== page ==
n We also consider an overparametrized situation:
𝒏 𝒔𝒂𝒎𝒑𝒍𝒆 𝒔𝒊𝒛𝒆 ≤ 𝒑 𝒕𝒉𝒆 𝒏𝒖𝒎𝒃𝒆𝒓 𝒐𝒇 𝒕𝒉𝒆 𝒑𝒂𝒓𝒂𝒎𝒆𝒕𝒆𝒓 .
Ex. Benign overfitting framework by Bartlett et al. (2020).
• Consider a standard regression setting with interpolating estimators.
• 𝑅 9
𝜃 goes to zero under some conditions on the covariance of 𝑥.
5

6. Excess Risk and Benign Overfitting
n Apply the framework of Bartlett et al (2020) to CATE prediction.
n There is a sample selection bias, i.e., 𝑝 𝑑 = 𝑎 𝑥 depends on covariates 𝑥.
• The distribution of the observed covariates, 1 𝑑 = 𝑎 𝑥, changes from that of
the original covariates, 𝑥.
n Owing to this bias, we need to add some modifications on the results of
Bartlett et al. (2020) to show benign overfitting in the CATE prediction.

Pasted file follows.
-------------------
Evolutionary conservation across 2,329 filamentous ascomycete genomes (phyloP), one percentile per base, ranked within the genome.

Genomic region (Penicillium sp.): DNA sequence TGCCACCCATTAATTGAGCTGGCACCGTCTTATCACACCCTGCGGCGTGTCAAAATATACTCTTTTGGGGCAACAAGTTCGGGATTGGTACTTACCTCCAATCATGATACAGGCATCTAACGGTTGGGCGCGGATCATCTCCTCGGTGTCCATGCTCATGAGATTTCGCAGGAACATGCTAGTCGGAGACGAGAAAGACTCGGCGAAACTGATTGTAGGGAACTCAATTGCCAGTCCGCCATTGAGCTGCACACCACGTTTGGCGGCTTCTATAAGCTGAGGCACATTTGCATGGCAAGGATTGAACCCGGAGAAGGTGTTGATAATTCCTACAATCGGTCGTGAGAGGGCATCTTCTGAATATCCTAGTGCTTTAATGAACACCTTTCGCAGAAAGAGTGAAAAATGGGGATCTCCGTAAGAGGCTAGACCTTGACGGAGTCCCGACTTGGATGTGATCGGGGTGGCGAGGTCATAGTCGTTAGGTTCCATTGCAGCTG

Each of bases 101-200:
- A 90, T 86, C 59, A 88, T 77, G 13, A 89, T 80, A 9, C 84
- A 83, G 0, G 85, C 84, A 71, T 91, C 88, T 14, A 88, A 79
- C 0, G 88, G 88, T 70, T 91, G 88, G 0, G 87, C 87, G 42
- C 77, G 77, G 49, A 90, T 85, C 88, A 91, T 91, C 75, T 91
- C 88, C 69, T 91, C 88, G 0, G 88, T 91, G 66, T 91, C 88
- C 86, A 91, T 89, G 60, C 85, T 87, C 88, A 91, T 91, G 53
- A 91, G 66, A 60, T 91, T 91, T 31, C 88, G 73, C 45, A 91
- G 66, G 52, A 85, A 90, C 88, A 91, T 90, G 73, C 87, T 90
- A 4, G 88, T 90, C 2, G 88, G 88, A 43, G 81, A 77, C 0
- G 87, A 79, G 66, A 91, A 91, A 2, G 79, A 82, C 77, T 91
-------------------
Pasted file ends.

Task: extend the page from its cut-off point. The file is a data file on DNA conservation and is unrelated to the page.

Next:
• Note that the excess risk defines over the original distribution of 𝑥.
(This problem is an instance of the distribution shift or covariate shift)
6

7. T-Learner and IPW-Learner
n Consider two CATE prediction methods using interpolating estimators.
1. T-Learner: This method consists of two separate linear models.
i. Estimate linear regression models for 𝔼[𝑦#|𝑥] and 𝔼[𝑦\$|𝑥], separately.
ii. Predict the CATE by using the difference of the two estimators.
2. Inverse probability weight (IPW)-Learner:
This method utilizes the propensity score 𝑝(𝑑 = 𝑎|𝑥).
i. Construct an unbiased estimator ̂
𝜏(𝑥) of 𝜏(𝑥) as # . ,
"(.|*)
− # .&\$ ,
"(.&\$|*)
.
ii. Construct a predictor by regressing ̂
𝜏(𝑥) on the covariates 𝑥.
7

8. Effective Rank
n Show upper bounds using the effective rank (Bartlett et al. (2020).
• Denote the covariance operator of covariates 𝑥 by Σ.
• The eigenvalues 𝜆2 = 𝜇2(Σ) for j = 1,2, … such that 𝜆# > 𝜆- > ⋯.
• If ∑2
3 𝜆2
< ∞ and 𝜆45#
> 0 for 𝑘 ≥ 0, define
𝑟4 Σ =
∑264
𝜆2
𝜆45#
𝑎𝑛𝑑 𝑅4 Σ =
∑264
𝜆2
-
∑264
𝜆2
-
• Denote the covariance of the observed covariates 1[𝑑 = 𝑎]𝑥 by Σ!
.
The effective rank is a measure of the complexity of the covariances.
8

9. Interpolating Estimator with T-Learner
Ø The T-Learner.
n Define interpolating estimators for 𝑦#
and 𝑦\$